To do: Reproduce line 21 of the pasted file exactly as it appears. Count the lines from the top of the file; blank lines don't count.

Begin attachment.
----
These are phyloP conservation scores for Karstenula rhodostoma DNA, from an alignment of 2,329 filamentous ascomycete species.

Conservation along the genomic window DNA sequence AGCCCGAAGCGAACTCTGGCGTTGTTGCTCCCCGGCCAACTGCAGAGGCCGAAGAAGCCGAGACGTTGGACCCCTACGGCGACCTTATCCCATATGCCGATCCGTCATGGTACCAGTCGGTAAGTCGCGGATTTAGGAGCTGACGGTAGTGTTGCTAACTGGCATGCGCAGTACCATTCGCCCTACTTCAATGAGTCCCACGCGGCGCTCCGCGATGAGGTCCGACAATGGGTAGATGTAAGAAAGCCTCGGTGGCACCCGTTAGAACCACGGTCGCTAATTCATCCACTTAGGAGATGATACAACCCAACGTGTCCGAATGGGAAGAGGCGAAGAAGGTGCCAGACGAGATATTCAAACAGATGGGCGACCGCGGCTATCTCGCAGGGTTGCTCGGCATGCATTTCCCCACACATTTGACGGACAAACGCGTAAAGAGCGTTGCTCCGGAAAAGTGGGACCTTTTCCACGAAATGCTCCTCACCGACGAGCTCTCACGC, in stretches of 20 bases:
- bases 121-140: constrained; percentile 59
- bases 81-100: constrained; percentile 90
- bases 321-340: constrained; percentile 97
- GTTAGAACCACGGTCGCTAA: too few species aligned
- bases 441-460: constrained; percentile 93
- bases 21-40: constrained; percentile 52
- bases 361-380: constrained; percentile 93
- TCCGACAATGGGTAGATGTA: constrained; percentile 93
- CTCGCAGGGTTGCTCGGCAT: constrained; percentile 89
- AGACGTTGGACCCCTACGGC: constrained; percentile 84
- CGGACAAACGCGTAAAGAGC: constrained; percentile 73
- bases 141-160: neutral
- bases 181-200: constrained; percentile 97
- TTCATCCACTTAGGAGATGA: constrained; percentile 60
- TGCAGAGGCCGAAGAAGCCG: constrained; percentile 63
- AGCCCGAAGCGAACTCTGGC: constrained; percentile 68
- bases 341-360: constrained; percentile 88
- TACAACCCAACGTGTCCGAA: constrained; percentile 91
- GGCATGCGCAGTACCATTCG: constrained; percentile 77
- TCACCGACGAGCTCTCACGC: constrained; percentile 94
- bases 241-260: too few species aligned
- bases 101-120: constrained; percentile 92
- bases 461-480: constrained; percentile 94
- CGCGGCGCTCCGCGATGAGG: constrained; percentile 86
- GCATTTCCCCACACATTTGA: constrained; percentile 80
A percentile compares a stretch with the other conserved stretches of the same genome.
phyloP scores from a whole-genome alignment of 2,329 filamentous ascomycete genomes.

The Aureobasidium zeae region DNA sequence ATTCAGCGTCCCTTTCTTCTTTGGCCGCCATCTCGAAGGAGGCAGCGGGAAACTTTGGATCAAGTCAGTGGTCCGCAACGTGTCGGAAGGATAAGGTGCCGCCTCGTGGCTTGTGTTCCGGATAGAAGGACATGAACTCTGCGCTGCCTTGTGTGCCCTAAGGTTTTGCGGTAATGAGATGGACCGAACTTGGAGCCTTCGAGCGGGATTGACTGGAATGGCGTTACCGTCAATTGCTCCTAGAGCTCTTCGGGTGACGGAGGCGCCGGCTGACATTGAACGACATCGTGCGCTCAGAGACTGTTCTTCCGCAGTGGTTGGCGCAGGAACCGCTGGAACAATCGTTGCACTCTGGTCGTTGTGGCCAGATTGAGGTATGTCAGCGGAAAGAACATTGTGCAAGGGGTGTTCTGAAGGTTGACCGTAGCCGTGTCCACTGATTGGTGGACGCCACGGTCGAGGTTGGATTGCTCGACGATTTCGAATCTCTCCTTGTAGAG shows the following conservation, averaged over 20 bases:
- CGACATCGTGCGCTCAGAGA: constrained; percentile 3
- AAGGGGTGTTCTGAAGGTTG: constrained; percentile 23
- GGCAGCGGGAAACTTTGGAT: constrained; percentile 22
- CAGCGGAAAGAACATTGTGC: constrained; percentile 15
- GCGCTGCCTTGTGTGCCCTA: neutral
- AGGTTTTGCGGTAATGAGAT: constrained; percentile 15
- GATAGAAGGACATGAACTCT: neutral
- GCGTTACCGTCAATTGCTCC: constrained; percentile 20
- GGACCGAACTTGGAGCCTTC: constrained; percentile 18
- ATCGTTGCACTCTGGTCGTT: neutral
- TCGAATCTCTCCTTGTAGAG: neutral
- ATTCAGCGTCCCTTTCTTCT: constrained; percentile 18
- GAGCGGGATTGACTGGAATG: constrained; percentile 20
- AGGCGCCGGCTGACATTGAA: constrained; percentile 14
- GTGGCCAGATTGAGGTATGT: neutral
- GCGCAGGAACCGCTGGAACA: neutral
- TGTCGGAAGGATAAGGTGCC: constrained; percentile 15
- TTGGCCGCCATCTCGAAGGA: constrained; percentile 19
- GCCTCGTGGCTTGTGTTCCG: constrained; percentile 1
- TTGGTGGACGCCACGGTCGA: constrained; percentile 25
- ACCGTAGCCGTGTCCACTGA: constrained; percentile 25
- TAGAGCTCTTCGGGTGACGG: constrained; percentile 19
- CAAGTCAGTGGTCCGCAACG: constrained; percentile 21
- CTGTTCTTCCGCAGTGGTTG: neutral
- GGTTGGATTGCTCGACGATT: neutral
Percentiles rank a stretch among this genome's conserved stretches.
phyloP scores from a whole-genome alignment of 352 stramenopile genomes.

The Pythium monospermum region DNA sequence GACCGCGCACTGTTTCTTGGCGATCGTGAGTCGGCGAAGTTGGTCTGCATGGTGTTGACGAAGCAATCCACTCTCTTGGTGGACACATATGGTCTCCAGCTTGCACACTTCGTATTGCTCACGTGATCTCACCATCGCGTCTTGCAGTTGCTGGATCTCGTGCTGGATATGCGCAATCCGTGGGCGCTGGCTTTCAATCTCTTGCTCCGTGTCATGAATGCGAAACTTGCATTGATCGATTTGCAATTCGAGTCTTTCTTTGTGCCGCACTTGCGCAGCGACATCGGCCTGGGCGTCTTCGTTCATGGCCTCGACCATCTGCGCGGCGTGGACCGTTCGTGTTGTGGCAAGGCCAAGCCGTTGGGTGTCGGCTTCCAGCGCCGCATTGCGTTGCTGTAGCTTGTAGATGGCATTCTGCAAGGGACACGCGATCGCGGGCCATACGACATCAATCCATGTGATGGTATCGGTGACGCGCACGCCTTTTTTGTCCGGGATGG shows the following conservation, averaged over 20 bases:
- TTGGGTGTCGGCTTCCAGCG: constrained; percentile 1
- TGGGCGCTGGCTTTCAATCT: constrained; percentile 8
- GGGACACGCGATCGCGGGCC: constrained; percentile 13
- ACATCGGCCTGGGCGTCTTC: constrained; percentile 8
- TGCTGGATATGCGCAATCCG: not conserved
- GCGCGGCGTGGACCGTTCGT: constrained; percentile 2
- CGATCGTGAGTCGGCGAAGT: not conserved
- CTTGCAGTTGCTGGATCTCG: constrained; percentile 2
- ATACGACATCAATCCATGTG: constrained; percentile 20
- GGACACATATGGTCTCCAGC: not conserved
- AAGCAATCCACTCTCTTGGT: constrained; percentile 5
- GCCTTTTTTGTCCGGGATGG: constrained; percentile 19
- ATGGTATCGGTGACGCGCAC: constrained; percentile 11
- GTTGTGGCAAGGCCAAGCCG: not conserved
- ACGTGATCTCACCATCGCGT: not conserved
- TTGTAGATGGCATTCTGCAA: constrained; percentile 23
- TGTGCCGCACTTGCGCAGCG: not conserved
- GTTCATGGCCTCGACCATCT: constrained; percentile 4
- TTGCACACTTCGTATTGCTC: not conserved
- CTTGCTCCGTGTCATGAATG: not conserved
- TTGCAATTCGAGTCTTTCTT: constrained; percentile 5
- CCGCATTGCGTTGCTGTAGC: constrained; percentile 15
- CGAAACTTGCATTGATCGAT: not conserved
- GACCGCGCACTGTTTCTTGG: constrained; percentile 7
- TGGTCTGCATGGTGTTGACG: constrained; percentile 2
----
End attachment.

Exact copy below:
- GGCATGCGCAGTACCATTCG: constrained; percentile 77